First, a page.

PubMed | Eli Lilly and Company, Arizona Cancer Center, Northwestern University, Progenics Pharmaceuticals and 6 more.
Type: Clinical Trial, Phase II | Journal: Clinical cancer research : an official journal of the American Association for Cancer Research | Year: 2016
This phase II trial evaluated the efficacy and safety of cixutumumab, a human anti-insulin-like growth factor receptor 1 (IGF-1R) monoclonal IgG1 antibody, and explored potential biomarkers in postmenopausal women with hormone receptor-positive breast cancer.Patients with hormone receptor-positive breast cancer that progressed on antiestrogen therapy received (2:1 randomization) cixutumumab 10 mg/kg and the same antiestrogen (arm A) or cixutumumab alone (arm B) every 2 weeks (q2w). Primary endpoint was progression-free survival (PFS); secondary endpoints included overall survival (OS) and safety. Correlative analyses of IGF-1R, total insulin receptor (IR), and IR isoforms A (IR-A) and B (IR-B) expression in tumor tissue were explored.Ninety-three patients were randomized (arm A, n = 62; arm B, n = 31). Median PFS was 2.0 and 3.1 months for arm A and arm B, respectively. Secondary efficacy measures were similar between the arms. Overall, cixutumumab was well tolerated. IGF-1R expression was not associated with clinical outcomes. Regardless of the treatment, lower IR-A, IR-B, and total IR mRNA expression in tumor tissue was significantly associated with longer PFS [IR-A: HR, 2.62 (P = 0.0062); IR-B: HR, 2.21 (P = 0.0202); and total IR: HR, 2.18 (P = 0.0230)] and OS [IR-A: HR, 2.94 (P = 0.0156); IR-B: HR, 2.69 (P = 0.0245); and total IR: HR, 2.72 (P = 0.0231)].Cixutumumab (10 mg/kg) with or without antiestrogen q2w had an acceptable safety profile, but no significant clinical efficacy. Patients with low total IR, IR-A, and IR-B mRNA expression levels had significantly longer PFS and OS, independent of the treatment. The prognostic or predictive value of IR as a biomarker for IGF-1R-targeted therapies requires further validation.
PubMed | Tennessee; Tennessee Oncology PLLC
Type: Clinical Trial, Phase I | Journal: Cancer | Year: 2015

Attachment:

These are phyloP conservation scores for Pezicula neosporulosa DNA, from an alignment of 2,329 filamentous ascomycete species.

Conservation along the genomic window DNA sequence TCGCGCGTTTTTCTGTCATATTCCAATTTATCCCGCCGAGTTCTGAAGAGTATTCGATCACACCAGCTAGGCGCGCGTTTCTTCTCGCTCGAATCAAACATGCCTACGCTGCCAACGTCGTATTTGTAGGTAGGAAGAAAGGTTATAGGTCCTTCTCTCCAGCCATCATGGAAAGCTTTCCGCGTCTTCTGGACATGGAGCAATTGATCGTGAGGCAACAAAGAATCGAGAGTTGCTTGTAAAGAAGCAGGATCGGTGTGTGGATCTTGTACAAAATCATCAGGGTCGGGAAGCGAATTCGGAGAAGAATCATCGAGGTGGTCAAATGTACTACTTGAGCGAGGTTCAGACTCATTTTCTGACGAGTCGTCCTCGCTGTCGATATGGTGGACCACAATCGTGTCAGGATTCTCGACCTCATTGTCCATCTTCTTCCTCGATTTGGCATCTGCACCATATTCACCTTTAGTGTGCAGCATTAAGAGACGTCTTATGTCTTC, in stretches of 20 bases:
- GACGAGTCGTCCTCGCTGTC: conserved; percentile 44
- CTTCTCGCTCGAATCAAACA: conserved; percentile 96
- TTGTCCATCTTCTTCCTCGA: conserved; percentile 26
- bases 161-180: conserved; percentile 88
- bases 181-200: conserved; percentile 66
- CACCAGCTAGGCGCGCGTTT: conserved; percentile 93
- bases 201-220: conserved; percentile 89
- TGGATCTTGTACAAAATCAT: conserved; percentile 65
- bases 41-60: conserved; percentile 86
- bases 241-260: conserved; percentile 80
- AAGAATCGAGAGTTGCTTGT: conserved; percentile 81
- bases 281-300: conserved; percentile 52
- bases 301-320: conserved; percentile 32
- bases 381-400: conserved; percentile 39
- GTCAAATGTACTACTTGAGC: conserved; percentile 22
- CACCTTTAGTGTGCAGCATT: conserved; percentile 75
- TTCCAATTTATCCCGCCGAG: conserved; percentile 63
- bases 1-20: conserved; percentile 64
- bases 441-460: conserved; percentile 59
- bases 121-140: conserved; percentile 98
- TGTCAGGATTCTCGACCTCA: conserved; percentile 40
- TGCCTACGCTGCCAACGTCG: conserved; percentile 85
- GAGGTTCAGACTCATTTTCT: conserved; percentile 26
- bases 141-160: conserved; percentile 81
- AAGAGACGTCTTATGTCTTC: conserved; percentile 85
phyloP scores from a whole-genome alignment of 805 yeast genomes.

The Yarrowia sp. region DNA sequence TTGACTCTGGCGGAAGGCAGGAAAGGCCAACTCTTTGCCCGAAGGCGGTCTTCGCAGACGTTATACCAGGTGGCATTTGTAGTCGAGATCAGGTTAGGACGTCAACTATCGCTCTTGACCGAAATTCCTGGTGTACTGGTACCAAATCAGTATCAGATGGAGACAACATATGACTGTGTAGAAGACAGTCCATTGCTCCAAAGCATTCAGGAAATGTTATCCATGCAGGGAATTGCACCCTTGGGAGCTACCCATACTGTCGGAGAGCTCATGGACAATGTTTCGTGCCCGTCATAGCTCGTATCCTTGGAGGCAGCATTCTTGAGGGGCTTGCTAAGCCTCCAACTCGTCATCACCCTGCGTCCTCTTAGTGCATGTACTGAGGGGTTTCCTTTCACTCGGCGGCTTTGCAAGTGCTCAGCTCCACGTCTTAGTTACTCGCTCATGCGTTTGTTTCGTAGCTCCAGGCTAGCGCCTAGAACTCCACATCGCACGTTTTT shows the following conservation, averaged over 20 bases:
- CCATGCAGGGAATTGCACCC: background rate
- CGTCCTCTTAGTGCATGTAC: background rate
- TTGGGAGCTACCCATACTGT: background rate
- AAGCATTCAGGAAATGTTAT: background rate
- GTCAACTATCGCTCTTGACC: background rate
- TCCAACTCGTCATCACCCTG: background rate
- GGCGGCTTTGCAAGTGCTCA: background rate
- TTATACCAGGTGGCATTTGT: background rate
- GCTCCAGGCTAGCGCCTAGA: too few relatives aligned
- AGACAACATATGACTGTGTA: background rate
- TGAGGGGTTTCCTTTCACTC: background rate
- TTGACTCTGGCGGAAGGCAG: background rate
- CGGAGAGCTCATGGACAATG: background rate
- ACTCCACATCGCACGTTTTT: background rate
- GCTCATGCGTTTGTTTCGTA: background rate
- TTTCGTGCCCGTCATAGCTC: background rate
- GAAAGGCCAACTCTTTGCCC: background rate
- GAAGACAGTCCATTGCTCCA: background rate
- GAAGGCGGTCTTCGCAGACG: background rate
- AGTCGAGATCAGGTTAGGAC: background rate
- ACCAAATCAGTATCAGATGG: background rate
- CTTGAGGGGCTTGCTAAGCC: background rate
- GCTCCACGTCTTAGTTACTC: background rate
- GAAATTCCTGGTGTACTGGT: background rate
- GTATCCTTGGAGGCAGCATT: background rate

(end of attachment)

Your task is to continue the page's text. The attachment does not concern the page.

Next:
The current phase 1, open-label, dose escalation study was conducted to establish the safety, tolerability, pharmacokinetic profile, and preliminary antitumor activity of the novel mitochondrial inhibitor ME-344 in patients with refractory solid tumors.Patients with refractory solid tumors were treated in a 3 + 3 dose escalation design. ME-344 was administered via intravenous infusion on days 1, 8, and 15 of the first 28-day cycle and weekly thereafter. Pharmacokinetics was assessed on days 1 and 15 of the first cycle.A total of 30 patients (median age, 65 years; 67% of whom were female) received ME-344. There were 5 dose-limiting toxicities reported. Four patients developed grade 3 neuropathy (2 patients each at doses of 15 mg/kg and 20 mg/kg) and 1 patient treated at a dose of 10 mg/kg developed a grade 3 acute myocardial infarction (toxicity was graded according to the National Cancer Institute Common Terminology Criteria for Adverse Events [version 4.03]). The maximum tolerated dose (MTD) was defined as 10 mg/kg weekly. The most common adverse events were nausea, dizziness, and fatigue. At the MTD of 10 mg/kg, the maximal plasma concentration (Cmax) was 25.8 g/mL and the area under the concentration curve from time zero to infinity was 25.9 hour*g/mL. One patient with small cell lung cancer achieved a partial response for 52 weeks. Four patients had prolonged stable disease (1 patient each with urothelial carcinoma [47 weeks], carcinoid tumor [ 40 weeks], cervical leiomyosarcoma [39 weeks], and cervical cancer [ 31 weeks]).The once-weekly administration of ME-344 was generally well tolerated in the current study, a first-in-human study; dose-limiting neuropathy was noted, but not at the MTD. Exposures at the 10-mg/kg dose level suggest a sufficient therapeutic index. The preliminary clinical activity as a monotherapy supports the further clinical development of ME-344 in combination with chemotherapy.